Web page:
Category Archives: Evolution

The bee that lives on a volcano!

Nature can adapt to even the most unpromising and uncompromising of physical environments, from deep oceans to arid deserts.  And now we have a bee that lives in close proximity to an active volcano!  The work is by one of my former PhD students, Dr Hilary Erenler (who is still a Visiting Researcher at the University of Northampton), and is featured in a big news story in the journal Science.

Here’s a link to the story.

The full reference for the study, with a link to the journal, is:

Hilary E. Erenler, Michael C. Orr, Michael P. Gillman, Bethan R. B. Parkes, Hazel Rymer and Jean-Michel Maes (2016) Persistent nesting by Anthophora Latreille, 1803 (Hymenoptera: Apidae) bees in ash adjacent to an active volcano. Pan-Pacific Entomologist 92:67-78.

Well done Hils, it’s a great study!

 

 

 

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Filed under Bees, Biodiversity, Evolution, University of Northampton

Pollinators and pollination – something for the weekend #9

The latest in an (ir)regular series of posts to biodiversity-related* items that have caught my attention during the past few weeks; this one’s focused on pollinators and pollination because there’s been so much emerging on this recently it’s been impossible to decide what to write more fully about!

 

Feel free to recommend links that have caught your eye.

*Disclaimer: may sometimes contain non-biodiversity-related items.

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Filed under Bees, Biodiversity, Birds, Brazil, Ecosystem services, Evolution, Honey bees, Macroecology, Pollination

Virtual Conference on Pollinators, Pollination and Flowers

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Academic conferences are an important part of what makes science function, via the exchange of ideas and information, publicly and in person.  The act of sitting and listening to both established and early career researchers discussing their most recent work, sometimes before it’s in print, is stimulating and exciting, and will never be replaced by digital technology. We’re social animals and conferences, as much as anything else, are social events.

But conferences are becoming more expensive, more frequent, and increasingly out of reach to researchers with limited budgets.  They are also getting larger: how many times have you attended a big conference and been torn between which of two (or three or four) talks to go to in parallel sessions?  Wouldn’t it be nice to be able to see all of them?  Or to go back and hear again the talks that you most enjoyed?  Likewise, wouldn’t it be great if your students or members of the public could also see what such conference presentations are like?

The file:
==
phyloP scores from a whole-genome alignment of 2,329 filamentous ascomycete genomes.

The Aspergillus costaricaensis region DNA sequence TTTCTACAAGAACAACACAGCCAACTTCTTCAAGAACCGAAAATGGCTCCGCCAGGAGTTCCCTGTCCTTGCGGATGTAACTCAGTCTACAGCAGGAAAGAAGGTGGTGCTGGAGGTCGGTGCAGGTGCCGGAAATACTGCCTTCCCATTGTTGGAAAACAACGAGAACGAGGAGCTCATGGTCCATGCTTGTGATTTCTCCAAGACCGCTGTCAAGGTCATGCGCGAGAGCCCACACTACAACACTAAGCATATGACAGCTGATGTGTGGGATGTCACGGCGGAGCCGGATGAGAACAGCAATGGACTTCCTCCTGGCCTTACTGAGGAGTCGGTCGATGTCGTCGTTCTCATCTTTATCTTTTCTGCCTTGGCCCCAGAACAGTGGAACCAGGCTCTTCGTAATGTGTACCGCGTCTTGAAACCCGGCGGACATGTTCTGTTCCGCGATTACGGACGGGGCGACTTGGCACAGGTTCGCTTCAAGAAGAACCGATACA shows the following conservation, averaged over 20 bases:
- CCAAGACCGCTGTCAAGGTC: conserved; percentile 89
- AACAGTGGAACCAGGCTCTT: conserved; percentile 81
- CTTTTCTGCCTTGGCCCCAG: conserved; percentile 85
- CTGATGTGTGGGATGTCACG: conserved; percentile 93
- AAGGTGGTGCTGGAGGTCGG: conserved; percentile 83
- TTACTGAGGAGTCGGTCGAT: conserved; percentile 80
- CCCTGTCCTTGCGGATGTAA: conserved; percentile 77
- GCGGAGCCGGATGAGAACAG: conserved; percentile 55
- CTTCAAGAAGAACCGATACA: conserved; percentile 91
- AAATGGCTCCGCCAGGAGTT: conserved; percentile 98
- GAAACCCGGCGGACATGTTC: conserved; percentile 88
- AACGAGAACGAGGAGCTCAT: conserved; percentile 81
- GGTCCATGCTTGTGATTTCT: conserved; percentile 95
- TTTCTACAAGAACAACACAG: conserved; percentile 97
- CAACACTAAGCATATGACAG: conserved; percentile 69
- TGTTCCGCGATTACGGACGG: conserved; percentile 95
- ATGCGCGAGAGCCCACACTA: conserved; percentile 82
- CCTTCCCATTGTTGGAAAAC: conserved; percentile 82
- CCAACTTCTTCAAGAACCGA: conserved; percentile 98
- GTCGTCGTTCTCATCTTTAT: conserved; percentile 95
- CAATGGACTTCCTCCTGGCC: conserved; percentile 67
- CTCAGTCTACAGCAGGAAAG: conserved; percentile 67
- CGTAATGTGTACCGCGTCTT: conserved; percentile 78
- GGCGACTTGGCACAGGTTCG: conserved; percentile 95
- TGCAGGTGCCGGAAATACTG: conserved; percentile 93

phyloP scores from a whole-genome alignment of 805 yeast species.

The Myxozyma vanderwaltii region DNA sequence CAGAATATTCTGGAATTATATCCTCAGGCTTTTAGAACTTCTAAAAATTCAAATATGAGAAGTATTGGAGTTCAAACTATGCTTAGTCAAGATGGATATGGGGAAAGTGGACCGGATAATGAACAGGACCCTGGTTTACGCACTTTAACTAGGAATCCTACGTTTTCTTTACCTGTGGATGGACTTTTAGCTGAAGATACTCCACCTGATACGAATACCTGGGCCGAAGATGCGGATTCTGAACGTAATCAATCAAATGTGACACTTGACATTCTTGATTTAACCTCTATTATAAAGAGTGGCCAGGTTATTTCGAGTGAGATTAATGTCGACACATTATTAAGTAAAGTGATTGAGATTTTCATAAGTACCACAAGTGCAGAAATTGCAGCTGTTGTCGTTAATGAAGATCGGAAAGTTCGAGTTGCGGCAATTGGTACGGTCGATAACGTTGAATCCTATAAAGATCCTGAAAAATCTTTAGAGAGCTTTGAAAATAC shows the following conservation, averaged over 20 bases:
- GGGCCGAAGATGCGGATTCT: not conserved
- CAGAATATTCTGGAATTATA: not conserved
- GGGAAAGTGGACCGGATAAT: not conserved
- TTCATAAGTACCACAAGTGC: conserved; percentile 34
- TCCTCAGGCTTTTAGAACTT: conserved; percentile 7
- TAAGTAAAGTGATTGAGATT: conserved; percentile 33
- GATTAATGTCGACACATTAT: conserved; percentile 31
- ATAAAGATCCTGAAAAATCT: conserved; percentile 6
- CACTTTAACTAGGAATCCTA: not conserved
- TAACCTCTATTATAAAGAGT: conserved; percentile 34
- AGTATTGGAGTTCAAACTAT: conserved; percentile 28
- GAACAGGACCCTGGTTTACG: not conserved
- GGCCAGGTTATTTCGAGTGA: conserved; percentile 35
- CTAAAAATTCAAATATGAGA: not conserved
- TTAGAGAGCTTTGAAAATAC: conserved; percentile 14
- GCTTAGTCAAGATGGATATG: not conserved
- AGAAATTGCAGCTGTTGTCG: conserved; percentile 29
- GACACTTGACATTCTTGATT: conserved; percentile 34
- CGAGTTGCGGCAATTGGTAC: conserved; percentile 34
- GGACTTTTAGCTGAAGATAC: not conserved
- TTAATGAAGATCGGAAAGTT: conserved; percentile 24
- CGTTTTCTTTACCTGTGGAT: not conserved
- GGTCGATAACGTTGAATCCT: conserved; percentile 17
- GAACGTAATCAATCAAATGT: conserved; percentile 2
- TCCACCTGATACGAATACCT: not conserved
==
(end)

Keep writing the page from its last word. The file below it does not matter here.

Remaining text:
With this in mind, some time ago I dreamed up the idea of “virtual conferences” in as an experiment that aims to bring together into one place the most interesting recorded seminars, webinars, conference talks and public lectures that are freely available, and present them as a series of themed mini-conferences.  All of the videos in these collections are available on sites such as YouTube* and my role is just to curate them and present them in one place for convenience, as a showcase for some of the best research in biodiversity, evolutionary biology, ecology and conservation, very broadly defined, including inter-disciplinary and policy-related presentations.  And just as at a conference, there’s an opportunity to discuss the talks in the comments section on each post and to provide links to other talks on the same topic.

As well as being a service to the research community and the wider public, I hope that these conferences will be a useful teaching resource at advanced undergraduate and postgraduate level.

If anyone is interested in guest-curating a set of presentations in their own subject area on this blog, please do get in touch and I’ll be happy to talk about it.

So here’s the first virtual conference, on (naturally) pollinators, pollination and flowers:

 

Judith Bronstein (University of Arizona)

The conservation biology of mutualism

 

Peter Crane (University of Chicago)

The origins of flowers

 

Jeffery Pettis (USDA Bee Research Laboratory, Maryland)

The role of pesticides in declining pollinator health

 

Linda Newstrom (Landcare Research, New Zealand)

Pollinator systems in New Zealand and sustainable farming fund

 

Mace Vaughan and Eric Mader (Xerces Society/USDA/University of Minnesota)

Pollinator habitat assessment and establishment on organic farms

 

Carlos Vergara, Rémy Vandame, and Peter Kevan (Universidad de las Americas-Puebla/El Colegio de la Frontera Sur/CANPOLIN)

Coffee pollination in the Americas

 

Claire Kremen (University of California, Berkeley)

Restoring pollinator communities in California’s agricultural landscapes

 

*I’m assuming that, as all of these videos are in the public domain, none of the presenters or copyright owners objects to them being presented here.  If you do, please get in touch and I’ll remove it.